Here, the symbols | dwn, | up, | rgt, and | lft refer, respectively, to the downglacier and upglacier ends, and to the left and right sides (looking downglacier), of a "block" of the glacier of length Ax and width Ay.

Table 12.1. Force balance calculations

Time

Sxx (dwn), a 1 Term 2*, kPa Term3*,kPa tb, kPa Atb, %

Block A Winter July 1983 July 1983 May 1984 June 1984 June 1985

Block B Winter July 1983 July 1983 May 1984 June 1984 June 1985

0.006 Data incomplete Data incomplete 0.000 -0.002 0.002

0.008

The values of pgha were 115 kPa beneath block A and 145 kPa beneath block B.

"Terms 2 and 3 are the second and third terms on the right-hand side of Equation (12.30), the longitudinal and transverse terms, respectively.

The second term on the right represents the contribution to Tb of an imbalance in forces on the ends of the block, while the third represents the contribution of forces on the sides.

An example of an application of this procedure is provided by an experiment conducted on Storglaciaren, Sweden (Hooke et al., 1989). Some stakes on the glacier surface (Figure 12.9) were surveyed frequently between 1982 and 1985 to determine velocities (Figure 12.10). The pattern of stakes was such that longitudinal and transverse strain rates could be calculated at the upglacier and downglacier ends of the "blocks" labeled A and B in Figure 12.9, and shear strain rates could be calculated along the sides. Results of the calculations for six time periods are shown in Table 12.1. One time period represents mean winter conditions; Tb was then -82 kPa beneath block A and -92 kPa beneath block B. The other five time periods were those during which high velocity events occurred (Figure 12.10). During these events, Tb was reduced an average of nearly 30% beneath block A. Beneath block B the change in tb was more variable, but significant increases occurred during two events.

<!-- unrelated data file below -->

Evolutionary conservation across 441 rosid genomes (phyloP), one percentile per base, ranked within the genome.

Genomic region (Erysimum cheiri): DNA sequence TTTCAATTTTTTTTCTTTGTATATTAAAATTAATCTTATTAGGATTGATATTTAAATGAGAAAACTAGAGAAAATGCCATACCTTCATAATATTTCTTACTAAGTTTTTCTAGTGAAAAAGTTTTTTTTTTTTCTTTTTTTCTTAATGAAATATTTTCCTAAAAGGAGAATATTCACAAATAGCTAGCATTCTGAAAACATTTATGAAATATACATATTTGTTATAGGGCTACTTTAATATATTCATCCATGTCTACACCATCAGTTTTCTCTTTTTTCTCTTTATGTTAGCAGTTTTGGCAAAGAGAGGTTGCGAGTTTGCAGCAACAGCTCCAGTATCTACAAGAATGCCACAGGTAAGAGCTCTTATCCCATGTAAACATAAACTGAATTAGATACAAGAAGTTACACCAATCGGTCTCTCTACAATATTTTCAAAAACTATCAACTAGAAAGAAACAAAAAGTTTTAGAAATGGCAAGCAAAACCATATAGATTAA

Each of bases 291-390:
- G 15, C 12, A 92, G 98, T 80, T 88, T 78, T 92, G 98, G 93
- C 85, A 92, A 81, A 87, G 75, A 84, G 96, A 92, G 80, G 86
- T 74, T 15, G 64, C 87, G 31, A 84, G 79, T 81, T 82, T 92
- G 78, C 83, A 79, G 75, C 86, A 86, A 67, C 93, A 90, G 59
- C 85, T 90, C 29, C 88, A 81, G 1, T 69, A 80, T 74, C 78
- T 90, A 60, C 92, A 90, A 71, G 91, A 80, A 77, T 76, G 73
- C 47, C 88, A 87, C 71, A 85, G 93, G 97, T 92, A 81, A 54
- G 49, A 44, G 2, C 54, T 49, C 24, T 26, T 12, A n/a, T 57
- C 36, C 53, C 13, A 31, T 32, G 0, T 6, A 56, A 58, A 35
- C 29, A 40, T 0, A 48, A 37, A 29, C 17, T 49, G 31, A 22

Study of the patterns of changes suggests that acceleration of block A was, in every case, accompanied by an increase in magnitude of

, Tarfala

* station

, Tarfala

* station

Figure 12.9. Map of Storglaciaren showing generalized surface and bed topography (solid and dashed contours, respectively), locations of stakes used for velocity measurements, velocities, and blocks used in force balance calculations. (Data from Hooke et al., 1989, Figure 1a. Base map courtesy of Peter Jansson.)

60 r

70 r

30 60

SD 05

Standard error for surveys 7 d apart

SD 05

Standard error for surveys 7 d apart

30 60

10 e

1982

1983

1984

1985

Figure 12.10. Time series of mean horizontal velocities of the three strain diamonds (SD) shown in Figure 12.9. Velocities are averages of those of the four (or five) stakes in each diamond. Mean daily temperature, smoothed using a five-day running mean, is shown in the bottom panel. (Modified from Hooke et al., 1989, Figure 3a. Reproduced with permission of the International Glaciological Society.)

10 e

1982

1983

1984

1985

Figure 12.10. Time series of mean horizontal velocities of the three strain diamonds (SD) shown in Figure 12.9. Velocities are averages of those of the four (or five) stakes in each diamond. Mean daily temperature, smoothed using a five-day running mean, is shown in the bottom panel. (Modified from Hooke et al., 1989, Figure 3a. Reproduced with permission of the International Glaciological Society.)

Term 2 (the second term on the right in Equation (12.30)). From the strain rate data, it can be seen that at the upglacier end of the block éxx became less compressive, and in two cases, even extending, while at the downglacier end it became more compressive in all but one case. Thus, the accelerations were not due to either push from upglacier or pull from downglacier. The clear implication is that they were a result of a reduction in resistive drag at the bed, presumably induced by increases in water pressure.

In the case of block B, the strain rate data indicate that the marked change in Term 2 reflects push from upglacier and, in the case of the June 1984 event, pull from downglacier. This combination of push and pull resulted in higher strain rates in the basal ice, and hence, owing to the proportionality between stress and strain rate, in higher basal drag.

Because we assumed that strain rates are uniform over the sides and ends of the blocks, and also owing to other uncertainties in the calculations, the values of tb obtained are only estimates. However, as the errors are probably of comparable magnitude and sign in all calculations, the direction and approximate magnitude of the changes in tb are probably reliable. These calculations thus help us understand the mechanisms

Figure 12.11. Coordinate system used in discussion of floating ice shelves.

by which the accelerations took place in these instances. Through such analyses, we can gain insight into spatial and temporal variations in factors controlling the velocity of a glacier.